In the spring of 2002, it became the only city park included in the historic district when the Historic Cleveland Neighborhood Association organized.
Cleveland Shade Tree Board and Historic Cleveland Neighborhood Association member Amy Banks said generations of boys and girls climbed on the very large green ash in the middle of the park, and it was a big deal when the tree finally died.
Though another tree, a willow oak, was planted for Arbor Day 2011, “it was a big deal to take the climbing tree down,” she said. “It was the perfect tree to have in the center of a park.”
With the loss of the tree, a climbing wall on the south end of the playground became a centerpiece attraction where children could expend excess energy until gradually, time, wear and tear got the best of the wall.
“Cleveland Urban Forester Dan Hartman was down here one day, and the climbing wall was just in disarray, so I told him that if he would get the plywood up then I would get the painters,” Banks said. “And now the climbing wall is an art piece, which makes it all the more unique.”
The painters are Angela Sesler and Joy Ingels, both Lee University students with connections to the city. They too have a soft spot in their hearts for Deer Park. Sesler has family in the city and remembers the going to the park on holidays and during summer vacations. Ingels is from Cleveland and babysat artist Josh Coleman’s children.
“I think it’s neat that we have roots here. Deer Park is important for us,” Sesler said.
“I’ve lived here for about 10 years, and I have a lot of memories growing up here and coming to Deer Park,” Ingels said. “I was born in Birchwood, but then we lived in Florida for about seven years and then moved back here.”
Ingels is entering her junior year. She is majoring in humanities and studying the classic period of Late Antiquity.
“I’m doing a lot of Latin, philosophy, history and literature. I have some art history, but painting is more family culture for me. My mother paints and my grandmother, all my sisters — so I didn’t come to Lee to study it.”
Sesler is a senior who grew up watching her mother, Cindy, paint murals for different people around Brentwood and Franklin.
“She was just very talented. I would go with her, and she never took a lot of shortcuts because she always wanted to the best she could. We could’ve have done something simpler, I think, but I think that is something I learned from her.”
Sesler has relatives in Cleveland and Chattanooga, and though Cleveland was a summer home to her when she visited her grandparents, Francis and the late Mason Sesler, she did not want to enroll at Lee University.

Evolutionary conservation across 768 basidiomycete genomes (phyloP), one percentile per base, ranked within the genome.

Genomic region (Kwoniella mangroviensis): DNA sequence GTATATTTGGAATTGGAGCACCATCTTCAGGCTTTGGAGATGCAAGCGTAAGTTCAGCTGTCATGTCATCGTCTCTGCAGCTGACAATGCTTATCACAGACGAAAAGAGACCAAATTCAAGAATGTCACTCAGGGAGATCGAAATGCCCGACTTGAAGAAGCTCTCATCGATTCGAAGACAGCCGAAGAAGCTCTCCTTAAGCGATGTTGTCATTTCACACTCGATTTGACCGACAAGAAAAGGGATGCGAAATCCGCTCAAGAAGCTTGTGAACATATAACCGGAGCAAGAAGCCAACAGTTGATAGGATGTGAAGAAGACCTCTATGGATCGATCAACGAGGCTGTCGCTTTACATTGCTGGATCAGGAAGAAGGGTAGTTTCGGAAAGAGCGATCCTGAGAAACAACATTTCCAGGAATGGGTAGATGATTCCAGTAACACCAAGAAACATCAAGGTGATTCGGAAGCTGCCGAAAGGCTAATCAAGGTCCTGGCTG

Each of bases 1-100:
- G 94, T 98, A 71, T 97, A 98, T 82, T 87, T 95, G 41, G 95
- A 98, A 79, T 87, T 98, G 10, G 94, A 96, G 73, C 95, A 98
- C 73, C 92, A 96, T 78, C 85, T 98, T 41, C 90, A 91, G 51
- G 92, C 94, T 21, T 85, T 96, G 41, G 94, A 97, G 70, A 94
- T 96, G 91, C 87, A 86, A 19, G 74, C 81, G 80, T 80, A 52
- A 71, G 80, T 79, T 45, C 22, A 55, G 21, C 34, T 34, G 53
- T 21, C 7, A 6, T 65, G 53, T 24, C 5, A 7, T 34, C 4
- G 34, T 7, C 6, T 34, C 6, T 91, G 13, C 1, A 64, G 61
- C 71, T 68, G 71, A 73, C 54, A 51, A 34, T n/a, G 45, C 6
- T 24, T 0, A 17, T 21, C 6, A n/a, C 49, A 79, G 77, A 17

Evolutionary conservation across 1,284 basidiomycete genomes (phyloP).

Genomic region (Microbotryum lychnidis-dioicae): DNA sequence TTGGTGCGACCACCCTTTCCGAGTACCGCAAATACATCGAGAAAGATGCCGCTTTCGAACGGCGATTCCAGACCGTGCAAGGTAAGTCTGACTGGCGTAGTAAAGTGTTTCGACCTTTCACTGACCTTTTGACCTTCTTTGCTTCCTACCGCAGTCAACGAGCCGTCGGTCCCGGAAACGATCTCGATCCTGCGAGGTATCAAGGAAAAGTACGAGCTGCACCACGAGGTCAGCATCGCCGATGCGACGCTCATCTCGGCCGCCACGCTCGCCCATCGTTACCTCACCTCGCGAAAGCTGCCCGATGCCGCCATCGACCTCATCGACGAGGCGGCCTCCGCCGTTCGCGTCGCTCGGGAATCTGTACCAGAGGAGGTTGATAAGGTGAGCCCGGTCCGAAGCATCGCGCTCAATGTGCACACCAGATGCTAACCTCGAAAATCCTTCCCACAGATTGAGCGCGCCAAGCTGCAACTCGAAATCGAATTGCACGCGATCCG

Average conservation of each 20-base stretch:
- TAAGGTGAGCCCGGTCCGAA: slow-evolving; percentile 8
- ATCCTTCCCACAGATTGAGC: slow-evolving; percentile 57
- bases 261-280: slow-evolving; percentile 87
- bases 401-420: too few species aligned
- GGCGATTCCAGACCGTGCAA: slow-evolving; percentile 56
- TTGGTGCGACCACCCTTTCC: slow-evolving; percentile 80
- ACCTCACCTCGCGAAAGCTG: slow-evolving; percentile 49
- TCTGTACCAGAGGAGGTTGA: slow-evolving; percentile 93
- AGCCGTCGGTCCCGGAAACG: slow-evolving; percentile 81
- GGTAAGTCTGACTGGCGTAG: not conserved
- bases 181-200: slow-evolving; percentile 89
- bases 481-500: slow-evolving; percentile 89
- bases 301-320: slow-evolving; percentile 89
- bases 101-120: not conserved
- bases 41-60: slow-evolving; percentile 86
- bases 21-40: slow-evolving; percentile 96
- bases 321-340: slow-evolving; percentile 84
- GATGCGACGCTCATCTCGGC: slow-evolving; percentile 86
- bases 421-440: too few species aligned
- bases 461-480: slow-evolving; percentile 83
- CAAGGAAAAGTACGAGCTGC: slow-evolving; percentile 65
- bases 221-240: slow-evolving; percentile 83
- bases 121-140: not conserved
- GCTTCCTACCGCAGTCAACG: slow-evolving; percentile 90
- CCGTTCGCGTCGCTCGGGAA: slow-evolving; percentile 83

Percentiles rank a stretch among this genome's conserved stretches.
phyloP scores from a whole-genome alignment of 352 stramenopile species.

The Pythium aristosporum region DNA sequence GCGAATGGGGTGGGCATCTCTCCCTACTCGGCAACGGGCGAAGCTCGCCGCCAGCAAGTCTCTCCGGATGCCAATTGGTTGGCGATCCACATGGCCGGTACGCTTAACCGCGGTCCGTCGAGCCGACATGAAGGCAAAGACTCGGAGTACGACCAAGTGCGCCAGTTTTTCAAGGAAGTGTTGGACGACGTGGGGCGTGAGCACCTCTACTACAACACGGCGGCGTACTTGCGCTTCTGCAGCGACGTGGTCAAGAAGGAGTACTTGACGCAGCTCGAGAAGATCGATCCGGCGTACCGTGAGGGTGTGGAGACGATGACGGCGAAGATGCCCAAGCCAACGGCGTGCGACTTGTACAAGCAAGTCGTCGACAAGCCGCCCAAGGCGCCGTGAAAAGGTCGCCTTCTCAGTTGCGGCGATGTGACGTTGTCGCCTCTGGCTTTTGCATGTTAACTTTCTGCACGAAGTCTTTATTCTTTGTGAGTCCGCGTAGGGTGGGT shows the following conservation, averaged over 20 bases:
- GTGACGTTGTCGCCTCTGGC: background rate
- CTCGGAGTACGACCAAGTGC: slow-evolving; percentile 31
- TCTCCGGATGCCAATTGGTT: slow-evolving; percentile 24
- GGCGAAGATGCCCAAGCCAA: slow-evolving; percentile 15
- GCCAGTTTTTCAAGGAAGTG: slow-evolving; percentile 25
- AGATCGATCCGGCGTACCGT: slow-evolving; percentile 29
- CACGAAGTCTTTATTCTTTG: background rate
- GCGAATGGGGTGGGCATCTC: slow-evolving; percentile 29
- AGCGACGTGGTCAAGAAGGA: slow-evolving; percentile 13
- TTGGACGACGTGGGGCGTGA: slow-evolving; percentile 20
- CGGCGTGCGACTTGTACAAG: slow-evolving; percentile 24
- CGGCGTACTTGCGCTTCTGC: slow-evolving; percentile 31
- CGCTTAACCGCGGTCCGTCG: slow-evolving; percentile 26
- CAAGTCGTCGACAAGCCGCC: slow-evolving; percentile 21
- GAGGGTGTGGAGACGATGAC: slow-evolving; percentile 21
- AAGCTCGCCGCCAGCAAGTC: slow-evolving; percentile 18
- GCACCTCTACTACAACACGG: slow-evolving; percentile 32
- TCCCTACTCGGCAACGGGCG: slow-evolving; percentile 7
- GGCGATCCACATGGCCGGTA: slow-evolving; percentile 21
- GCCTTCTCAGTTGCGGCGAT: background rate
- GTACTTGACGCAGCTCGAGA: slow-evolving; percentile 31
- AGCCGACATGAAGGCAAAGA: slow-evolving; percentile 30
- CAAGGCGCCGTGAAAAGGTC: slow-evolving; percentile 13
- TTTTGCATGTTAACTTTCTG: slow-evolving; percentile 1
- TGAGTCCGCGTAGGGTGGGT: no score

“My mom came to Lee for a little bit, and I have family in Cleveland. I didn’t want to go to Lee originally, but I came and actually, it was a pretty campus,” she said. “That swayed me.”
Sesler has an opportunity to travel to India, where she wants to do art therapy with women rescued from trafficking or work with orphans and widows.
Unknown to them, the two artists are continuing a connection between the university and the Historic Cleveland Neighborhood Association.
“Their communications students put the Historic Cleveland website together for us. They took our information, laid it out, and it has really helped us,” Banks said.
Banks, who is Sesler’s neighbor and landlord, asked the student if she would be interested in gathering a couple of friends and painting the wall. Sesler, who specializes in oil paintings, thought of her friend, Joy Ingels, an acrylic artist because that would have to be the medium for anything in the park because it is cheaper than oil and dries faster. Acrylic paint will also add texture and depth to the scene as layers are added on top of the base coat.
The painting is a mountain scene taken from different photos of the area.
“We thought we should incorporate the mountains we have here and bring them into the park, so we looked at different photos and meshed them together,” Sesler said.
Banks said it took the two young ladies no time at all to envision the mural.
“This is classic. They’re looking at their phone and looking at a scene of the Smoky Mountains, and they’ve got it. They Googled it and got their look. I was amazed when we went to the paint store; they only need maybe five colors. They mix their own colors.”
While they were painting, the two young women had philosophical discussions about why would you paint a mural in a park and how does art impact the environment.
“We’ve been studying more abstract concepts like beauty, how it influences the atmosphere and how having a beautiful mural affects the local community, not just Cleveland, but specifically this park,” Ingels said. “I’ve been contemplating what the effects of a mural [are] instead of having just a blank wall. It’s really closely connected with culture and valuing beauty.”
Young girls and boys come up to them while they paint and exclaim how pretty the mural is.
“When I was a kid, the things I saw as pretty that people were doing around me, those things are grafted into my idea of what I like visually, and I was thinking of these little kids, and I wonder if we are changing what they perceive as beautiful or how they view art.”
Banks said children will remember watching Ingels and Sesler paint the wall and when they child begin studying art in the sixth grade, they will remember the mountain scene and it will affect them.